Inwood Park – Beauty and Baseball (Béisbol) at the North End of Manhattan

After having been to New York so many times, it’s nice to be surprised. This time around, thanks to wonderful friends of ours, my wife and I had an opportunity to explore Inwood, at Manhattan’s very northern tip. Spanish can be readily heard in the area, and there are also many young professional couples with very young children. Admittedly, as in many city neighborhoods, there is a very noticeable divide between the affluent and not-so-affluent. While this is always discouraging, at least there is some interaction between socioeconomic groups, and it’s great to hear so many bilingual people. While it’s a vibrant area, it doesn’t have the ferocious intensity that you get in the midtown and downtown neighborhoods.

Our first surprise was the glorious Inwood Park. You’re greeted by huge gently rolling carefully tended grass fields, plenty of well-kept pathways, and an impressive Hudson river view.

Our first park stroll had an athletic theme. [Maybe I should have put this article in my training blog] A very buff, shirtless young man was doing some pull-ups. The personal trainer in me could not resist making some snotty sotto voce comments to my wife about his form. Lonnie laughed, and added that I should go and show him how it’s done. I said, no, I’m not like that, and normally that’s true. The chest-beating one-upmanship crap is so juvenile. This may be why people always underestimate my fitness level. She cajoled me, and finally, I said OK. He was so young and athletic, why not give him the benefit of having an elder show him how to do it right? I went over, and out of the corner of my eye, made sure that he was watching. In street clothes and with no warm-up, I snapped off 6 perfect pullups, well over the bar. I could have probably done two or three more with a struggle and/or a warm-up, but hey, that wouldn’t have looked as cool, and after all, I was on vacation; why work? So I smoked him, and it was hard to wipe the smiles off of our faces. As we walked away with bemused expressions, I could see him getting back up there for more pullups – he had to save face, and wasn’t going to let that old bastard show him up.

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Is WordPress Good for Beginners? Yes, But Not Always

Why can’t WordPress do everything I want, AND read my mind?

WordPress is such a nice system that its popularity has skyrocketed. It’s easy to use, and has a phenomenal feature set. As its fame increases, many newbies are now coming into the fold, and while many are happy, some of them are having a lot of trouble.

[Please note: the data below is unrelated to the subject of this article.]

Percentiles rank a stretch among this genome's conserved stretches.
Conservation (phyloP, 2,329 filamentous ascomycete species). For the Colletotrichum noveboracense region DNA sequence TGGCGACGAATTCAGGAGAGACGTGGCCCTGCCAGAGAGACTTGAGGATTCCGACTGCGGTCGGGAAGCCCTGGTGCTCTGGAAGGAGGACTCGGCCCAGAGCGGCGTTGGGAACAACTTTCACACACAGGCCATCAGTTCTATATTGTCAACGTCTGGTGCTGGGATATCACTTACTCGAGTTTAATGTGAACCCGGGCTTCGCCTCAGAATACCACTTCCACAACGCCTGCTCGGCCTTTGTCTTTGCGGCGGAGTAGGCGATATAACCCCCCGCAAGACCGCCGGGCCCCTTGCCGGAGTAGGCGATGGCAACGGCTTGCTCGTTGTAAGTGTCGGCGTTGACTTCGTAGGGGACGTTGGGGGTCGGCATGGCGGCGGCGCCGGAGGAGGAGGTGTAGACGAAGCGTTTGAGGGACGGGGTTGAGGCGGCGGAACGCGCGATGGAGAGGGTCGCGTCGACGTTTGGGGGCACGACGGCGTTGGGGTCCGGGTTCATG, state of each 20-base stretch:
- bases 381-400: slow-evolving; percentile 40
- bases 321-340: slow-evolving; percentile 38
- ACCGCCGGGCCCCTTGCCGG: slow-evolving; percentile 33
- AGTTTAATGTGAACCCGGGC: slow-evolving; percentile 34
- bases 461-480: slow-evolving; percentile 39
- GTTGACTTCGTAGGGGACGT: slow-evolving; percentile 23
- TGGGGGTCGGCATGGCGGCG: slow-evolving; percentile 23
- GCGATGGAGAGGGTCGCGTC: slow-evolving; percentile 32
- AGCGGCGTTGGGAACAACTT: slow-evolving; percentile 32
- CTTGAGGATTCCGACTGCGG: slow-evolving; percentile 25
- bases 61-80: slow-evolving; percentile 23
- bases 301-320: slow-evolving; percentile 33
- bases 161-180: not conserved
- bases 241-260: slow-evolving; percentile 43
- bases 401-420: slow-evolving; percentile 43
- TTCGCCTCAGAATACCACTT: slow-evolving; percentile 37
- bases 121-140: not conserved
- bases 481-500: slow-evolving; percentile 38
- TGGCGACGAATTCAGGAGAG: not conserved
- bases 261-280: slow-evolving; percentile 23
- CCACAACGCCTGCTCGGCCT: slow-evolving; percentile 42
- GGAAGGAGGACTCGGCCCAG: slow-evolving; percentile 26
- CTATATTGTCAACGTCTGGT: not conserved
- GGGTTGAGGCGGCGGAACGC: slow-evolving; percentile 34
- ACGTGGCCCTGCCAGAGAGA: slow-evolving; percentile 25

WordPress has been the premier open source tool for blogging for quite some time now, and people are also discovering that it can be used for other types of sites. The developers (and plugin authors) have done a superb job adding features and making the system easy to use. While this has allowed people with moderate computer skills to use it, an inevitable byproduct of such popularity is emerging: a lot of people cannot figure out various parts of the system, and they are having trouble getting technical support, even though there is a nice free support forum where people can join for free and ask questions.

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Philadelphia – Brief Verbal Snapshots of Our Visit

Here are some of my impressions of our Philadelphia trip. This is a work in progress.

Upon arriving in Philly on Amtrak, the gorgeous station made for a dramatic welcome to the city. The warmly-colored marble extended far upward in an enormous art deco style main room with long, vertical line motifs. I reflected upon how New York had allowed the original, beautiful Penn Station to be demolished, to be replaced with the crummy one they have today, and how nice it was that Philly had not let a similar thing happen.

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Dear Mrs. Pelley, My Favorite Teacher,

School can be a peculiar place. Though lack of work reliably produces failure, having intelligence is no guarantee of satisfaction or success. Obviously there are multitudes of other factors that interfere with academic success, such as extremely bad family backgrounds, terrible neighborhoods, and dozens of other problems which I won’t tackle here. In retrospect, I, … Read more